With March being National Nutrition Month and all, it seems wise to examine the things we take for granted on the topic. Part of being a self-healther is to find answers to those questions that pop into your head from time to time. This month let that question be, “How nutritious is my food?” Many […]

Soup Is Hot!

The ultimate comfort food, soup is in the news! Whether it’s an old favorite that’s been around for years, a familiar soup with a new twist, or a beloved classic from grandmother’s kitchen, we love them all. On the home front, as we’ve been overusing our kitchens for the last ten months, soup has enjoyed […]

Time to Upgrade Your Heart Health Knowledge

It’s that time of year again, my friends—American Heart Month. If you’re interested in keeping your heart healthy all year long, this is a good reminder in case you’ve slacked off since last February. After all, a whole lot happened in the world in 2020 that may have thrown you off your self-health game. Let’s […]

The Power of One Word in 2021

The new year has begun, and whether you’re a resolution maker or not, you likely have some idea of what you’d like to see happen over the next 12 months. I’m trying something a little different this year. I’ve chosen one word to be my guide for making decisions, and it feels quite powerful. I […]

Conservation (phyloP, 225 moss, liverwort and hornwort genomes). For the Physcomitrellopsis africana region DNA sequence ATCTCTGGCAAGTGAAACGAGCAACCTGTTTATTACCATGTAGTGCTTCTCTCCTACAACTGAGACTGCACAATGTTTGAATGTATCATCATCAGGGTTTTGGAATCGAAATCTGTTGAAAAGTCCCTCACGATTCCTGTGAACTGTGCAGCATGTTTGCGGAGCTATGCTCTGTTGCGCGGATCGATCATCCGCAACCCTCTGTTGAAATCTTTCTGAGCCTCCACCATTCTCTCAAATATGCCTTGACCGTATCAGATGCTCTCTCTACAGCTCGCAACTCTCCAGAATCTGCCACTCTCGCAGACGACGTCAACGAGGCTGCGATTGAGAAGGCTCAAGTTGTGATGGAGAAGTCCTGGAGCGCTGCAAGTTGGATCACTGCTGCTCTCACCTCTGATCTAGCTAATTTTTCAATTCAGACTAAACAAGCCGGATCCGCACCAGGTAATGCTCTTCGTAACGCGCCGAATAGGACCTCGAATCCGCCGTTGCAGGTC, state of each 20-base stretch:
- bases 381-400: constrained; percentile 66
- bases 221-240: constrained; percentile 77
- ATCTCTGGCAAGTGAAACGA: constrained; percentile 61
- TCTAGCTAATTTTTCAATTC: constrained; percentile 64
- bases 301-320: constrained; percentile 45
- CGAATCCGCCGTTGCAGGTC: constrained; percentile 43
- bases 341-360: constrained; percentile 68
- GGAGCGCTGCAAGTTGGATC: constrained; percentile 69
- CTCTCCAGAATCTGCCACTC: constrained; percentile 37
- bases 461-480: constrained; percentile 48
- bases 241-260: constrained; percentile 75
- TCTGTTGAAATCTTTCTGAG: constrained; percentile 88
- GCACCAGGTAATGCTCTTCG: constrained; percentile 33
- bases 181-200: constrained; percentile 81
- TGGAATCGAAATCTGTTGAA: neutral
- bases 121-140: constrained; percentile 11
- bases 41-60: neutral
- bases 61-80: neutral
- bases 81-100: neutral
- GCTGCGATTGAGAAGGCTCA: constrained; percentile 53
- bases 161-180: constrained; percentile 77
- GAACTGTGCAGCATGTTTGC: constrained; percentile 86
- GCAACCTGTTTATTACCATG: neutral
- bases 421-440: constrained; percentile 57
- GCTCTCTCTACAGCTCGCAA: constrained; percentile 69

Fermented Clown’s Treacle:
A Delicious and Potent Year-Round Remedy

“Clown’s treacle.” Surely you’ve heard of it? If not, it’s still likely that you have some in your kitchen right now. According to The Spice and Herb Bible by Ian Hemphill, clown’s treacle (also called “poor man’s treacle”) are both old-time names for garlic. Treacle was first used in the 14th century as an antidote […]

Staying Well During Flu Season:
Meat Stock to the Rescue

The weather is turning cooler, and winter is officially just around the corner. As the temperature drops, many of us start craving foods and beverages that are warming, both in temperature and in spice. We trade in our iced tea for hot, spicy chai and swap our cold salads with warming soups, stews, and stocks. […]

Christmas Chestnuts

Christmas chestnuts roasting on an open fire…or right in your oven. Here’s to bringing this underused fruit/nut to your holiday table. I’m a New Yorker through and through. Though I’ve lived in Colorado for some 40 years, my East coast accent is still detectable. Back in my younger days, I’d walk to work in high […]

Shrimp de Jonghe for the Holidays

Many years ago, at a Christmas party, the hostess served a dish called Shrimp Dijon. It was delicious. I live in Chicago, and this dish is a favorite served in many restaurants, but none are as good as the first time I tried it. Not only that, but the restaurant versions had no Dijon mustard […]

Build Your Cooking Confidence with This Seasonal Favorite

Whenever someone tells me that they’re not much of a cook, but they want to learn, I always steer them in the same direction—one dish with endless variations that’s so forgiving that you can’t go wrong. This seasonal favorite will build your cooking confidence every time you make it. What is it, you ask? Exactly […]